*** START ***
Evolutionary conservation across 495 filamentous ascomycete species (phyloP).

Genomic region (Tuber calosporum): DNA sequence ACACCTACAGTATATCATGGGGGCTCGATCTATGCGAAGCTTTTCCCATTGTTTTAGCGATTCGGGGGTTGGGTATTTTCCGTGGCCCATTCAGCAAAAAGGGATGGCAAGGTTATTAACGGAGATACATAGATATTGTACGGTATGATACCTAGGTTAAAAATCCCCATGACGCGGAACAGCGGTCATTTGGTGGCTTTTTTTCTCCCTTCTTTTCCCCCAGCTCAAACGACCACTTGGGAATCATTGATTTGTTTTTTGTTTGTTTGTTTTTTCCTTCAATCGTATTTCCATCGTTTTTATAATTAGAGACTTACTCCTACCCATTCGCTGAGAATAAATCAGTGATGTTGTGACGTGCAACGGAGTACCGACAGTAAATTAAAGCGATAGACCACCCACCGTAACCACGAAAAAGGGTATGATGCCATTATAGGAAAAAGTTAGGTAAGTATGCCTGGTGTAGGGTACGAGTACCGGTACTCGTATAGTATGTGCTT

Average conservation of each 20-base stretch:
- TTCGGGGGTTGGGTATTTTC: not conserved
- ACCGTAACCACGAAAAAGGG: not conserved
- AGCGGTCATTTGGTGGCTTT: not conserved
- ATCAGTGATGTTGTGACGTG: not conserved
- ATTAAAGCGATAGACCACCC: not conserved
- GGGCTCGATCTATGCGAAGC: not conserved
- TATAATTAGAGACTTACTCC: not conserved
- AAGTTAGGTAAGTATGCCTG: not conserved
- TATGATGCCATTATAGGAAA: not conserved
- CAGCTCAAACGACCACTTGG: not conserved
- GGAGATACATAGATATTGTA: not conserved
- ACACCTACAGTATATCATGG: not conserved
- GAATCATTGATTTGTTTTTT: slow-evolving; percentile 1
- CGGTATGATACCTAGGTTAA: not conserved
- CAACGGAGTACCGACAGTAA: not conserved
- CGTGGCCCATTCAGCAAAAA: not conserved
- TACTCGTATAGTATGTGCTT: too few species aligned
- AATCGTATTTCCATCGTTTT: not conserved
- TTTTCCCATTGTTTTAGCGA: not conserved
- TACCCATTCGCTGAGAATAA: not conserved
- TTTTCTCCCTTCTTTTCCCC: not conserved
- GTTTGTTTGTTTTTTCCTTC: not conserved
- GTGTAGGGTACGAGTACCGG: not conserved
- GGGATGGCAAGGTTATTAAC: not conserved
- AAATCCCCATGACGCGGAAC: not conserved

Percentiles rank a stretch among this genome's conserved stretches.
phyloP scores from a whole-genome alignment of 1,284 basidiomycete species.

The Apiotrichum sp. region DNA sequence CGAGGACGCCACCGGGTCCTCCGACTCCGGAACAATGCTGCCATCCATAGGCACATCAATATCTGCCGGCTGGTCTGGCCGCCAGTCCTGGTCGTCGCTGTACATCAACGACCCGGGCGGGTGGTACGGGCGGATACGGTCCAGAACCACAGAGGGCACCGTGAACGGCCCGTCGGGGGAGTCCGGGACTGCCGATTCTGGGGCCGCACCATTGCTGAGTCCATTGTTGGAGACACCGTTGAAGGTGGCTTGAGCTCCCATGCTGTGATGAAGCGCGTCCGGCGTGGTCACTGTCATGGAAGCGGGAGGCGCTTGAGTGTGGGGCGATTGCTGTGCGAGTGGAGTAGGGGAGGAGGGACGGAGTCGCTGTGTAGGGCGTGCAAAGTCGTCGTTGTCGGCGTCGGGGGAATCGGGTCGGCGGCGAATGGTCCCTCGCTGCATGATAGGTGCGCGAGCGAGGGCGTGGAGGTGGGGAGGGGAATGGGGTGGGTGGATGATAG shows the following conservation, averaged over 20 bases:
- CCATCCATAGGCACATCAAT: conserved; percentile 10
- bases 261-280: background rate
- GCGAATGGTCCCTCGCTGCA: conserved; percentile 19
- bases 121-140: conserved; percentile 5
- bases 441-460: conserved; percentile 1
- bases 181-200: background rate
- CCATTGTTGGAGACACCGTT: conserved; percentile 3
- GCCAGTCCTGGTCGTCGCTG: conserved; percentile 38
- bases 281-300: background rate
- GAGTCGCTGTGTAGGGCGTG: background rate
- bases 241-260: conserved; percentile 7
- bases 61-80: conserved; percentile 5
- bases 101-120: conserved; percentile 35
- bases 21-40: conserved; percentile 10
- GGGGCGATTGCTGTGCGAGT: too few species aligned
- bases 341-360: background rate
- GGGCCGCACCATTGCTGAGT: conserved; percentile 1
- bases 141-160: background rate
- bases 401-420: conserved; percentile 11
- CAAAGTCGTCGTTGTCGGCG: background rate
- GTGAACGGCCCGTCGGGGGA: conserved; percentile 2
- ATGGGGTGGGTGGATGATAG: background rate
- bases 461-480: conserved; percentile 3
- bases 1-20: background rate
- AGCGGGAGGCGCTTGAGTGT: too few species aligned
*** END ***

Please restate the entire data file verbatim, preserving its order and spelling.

Evolutionary conservation across 495 filamentous ascomycete species (phyloP).

Genomic region (Tuber calosporum): DNA sequence ACACCTACAGTATATCATGGGGGCTCGATCTATGCGAAGCTTTTCCCATTGTTTTAGCGATTCGGGGGTTGGGTATTTTCCGTGGCCCATTCAGCAAAAAGGGATGGCAAGGTTATTAACGGAGATACATAGATATTGTACGGTATGATACCTAGGTTAAAAATCCCCATGACGCGGAACAGCGGTCATTTGGTGGCTTTTTTTCTCCCTTCTTTTCCCCCAGCTCAAACGACCACTTGGGAATCATTGATTTGTTTTTTGTTTGTTTGTTTTTTCCTTCAATCGTATTTCCATCGTTTTTATAATTAGAGACTTACTCCTACCCATTCGCTGAGAATAAATCAGTGATGTTGTGACGTGCAACGGAGTACCGACAGTAAATTAAAGCGATAGACCACCCACCGTAACCACGAAAAAGGGTATGATGCCATTATAGGAAAAAGTTAGGTAAGTATGCCTGGTGTAGGGTACGAGTACCGGTACTCGTATAGTATGTGCTT

Average conservation of each 20-base stretch:
- TTCGGGGGTTGGGTATTTTC: not conserved
- ACCGTAACCACGAAAAAGGG: not conserved
- AGCGGTCATTTGGTGGCTTT: not conserved
- ATCAGTGATGTTGTGACGTG: not conserved
- ATTAAAGCGATAGACCACCC: not conserved
- GGGCTCGATCTATGCGAAGC: not conserved
- TATAATTAGAGACTTACTCC: not conserved
- AAGTTAGGTAAGTATGCCTG: not conserved
- TATGATGCCATTATAGGAAA: not conserved
- CAGCTCAAACGACCACTTGG: not conserved
- GGAGATACATAGATATTGTA: not conserved
- ACACCTACAGTATATCATGG: not conserved
- GAATCATTGATTTGTTTTTT: slow-evolving; percentile 1
- CGGTATGATACCTAGGTTAA: not conserved
- CAACGGAGTACCGACAGTAA: not conserved
- CGTGGCCCATTCAGCAAAAA: not conserved
- TACTCGTATAGTATGTGCTT: too few species aligned
- AATCGTATTTCCATCGTTTT: not conserved
- TTTTCCCATTGTTTTAGCGA: not conserved
- TACCCATTCGCTGAGAATAA: not conserved
- TTTTCTCCCTTCTTTTCCCC: not conserved
- GTTTGTTTGTTTTTTCCTTC: not conserved
- GTGTAGGGTACGAGTACCGG: not conserved
- GGGATGGCAAGGTTATTAAC: not conserved
- AAATCCCCATGACGCGGAAC: not conserved

Percentiles rank a stretch among this genome's conserved stretches.
phyloP scores from a whole-genome alignment of 1,284 basidiomycete species.

The Apiotrichum sp. region DNA sequence CGAGGACGCCACCGGGTCCTCCGACTCCGGAACAATGCTGCCATCCATAGGCACATCAATATCTGCCGGCTGGTCTGGCCGCCAGTCCTGGTCGTCGCTGTACATCAACGACCCGGGCGGGTGGTACGGGCGGATACGGTCCAGAACCACAGAGGGCACCGTGAACGGCCCGTCGGGGGAGTCCGGGACTGCCGATTCTGGGGCCGCACCATTGCTGAGTCCATTGTTGGAGACACCGTTGAAGGTGGCTTGAGCTCCCATGCTGTGATGAAGCGCGTCCGGCGTGGTCACTGTCATGGAAGCGGGAGGCGCTTGAGTGTGGGGCGATTGCTGTGCGAGTGGAGTAGGGGAGGAGGGACGGAGTCGCTGTGTAGGGCGTGCAAAGTCGTCGTTGTCGGCGTCGGGGGAATCGGGTCGGCGGCGAATGGTCCCTCGCTGCATGATAGGTGCGCGAGCGAGGGCGTGGAGGTGGGGAGGGGAATGGGGTGGGTGGATGATAG shows the following conservation, averaged over 20 bases:
- CCATCCATAGGCACATCAAT: conserved; percentile 10
- bases 261-280: background rate
- GCGAATGGTCCCTCGCTGCA: conserved; percentile 19
- bases 121-140: conserved; percentile 5
- bases 441-460: conserved; percentile 1
- bases 181-200: background rate
- CCATTGTTGGAGACACCGTT: conserved; percentile 3
- GCCAGTCCTGGTCGTCGCTG: conserved; percentile 38
- bases 281-300: background rate
- GAGTCGCTGTGTAGGGCGTG: background rate
- bases 241-260: conserved; percentile 7
- bases 61-80: conserved; percentile 5
- bases 101-120: conserved; percentile 35
- bases 21-40: conserved; percentile 10
- GGGGCGATTGCTGTGCGAGT: too few species aligned
- bases 341-360: background rate
- GGGCCGCACCATTGCTGAGT: conserved; percentile 1
- bases 141-160: background rate
- bases 401-420: conserved; percentile 11
- CAAAGTCGTCGTTGTCGGCG: background rate
- GTGAACGGCCCGTCGGGGGA: conserved; percentile 2
- ATGGGGTGGGTGGATGATAG: background rate
- bases 461-480: conserved; percentile 3
- bases 1-20: background rate
- AGCGGGAGGCGCTTGAGTGT: too few species aligned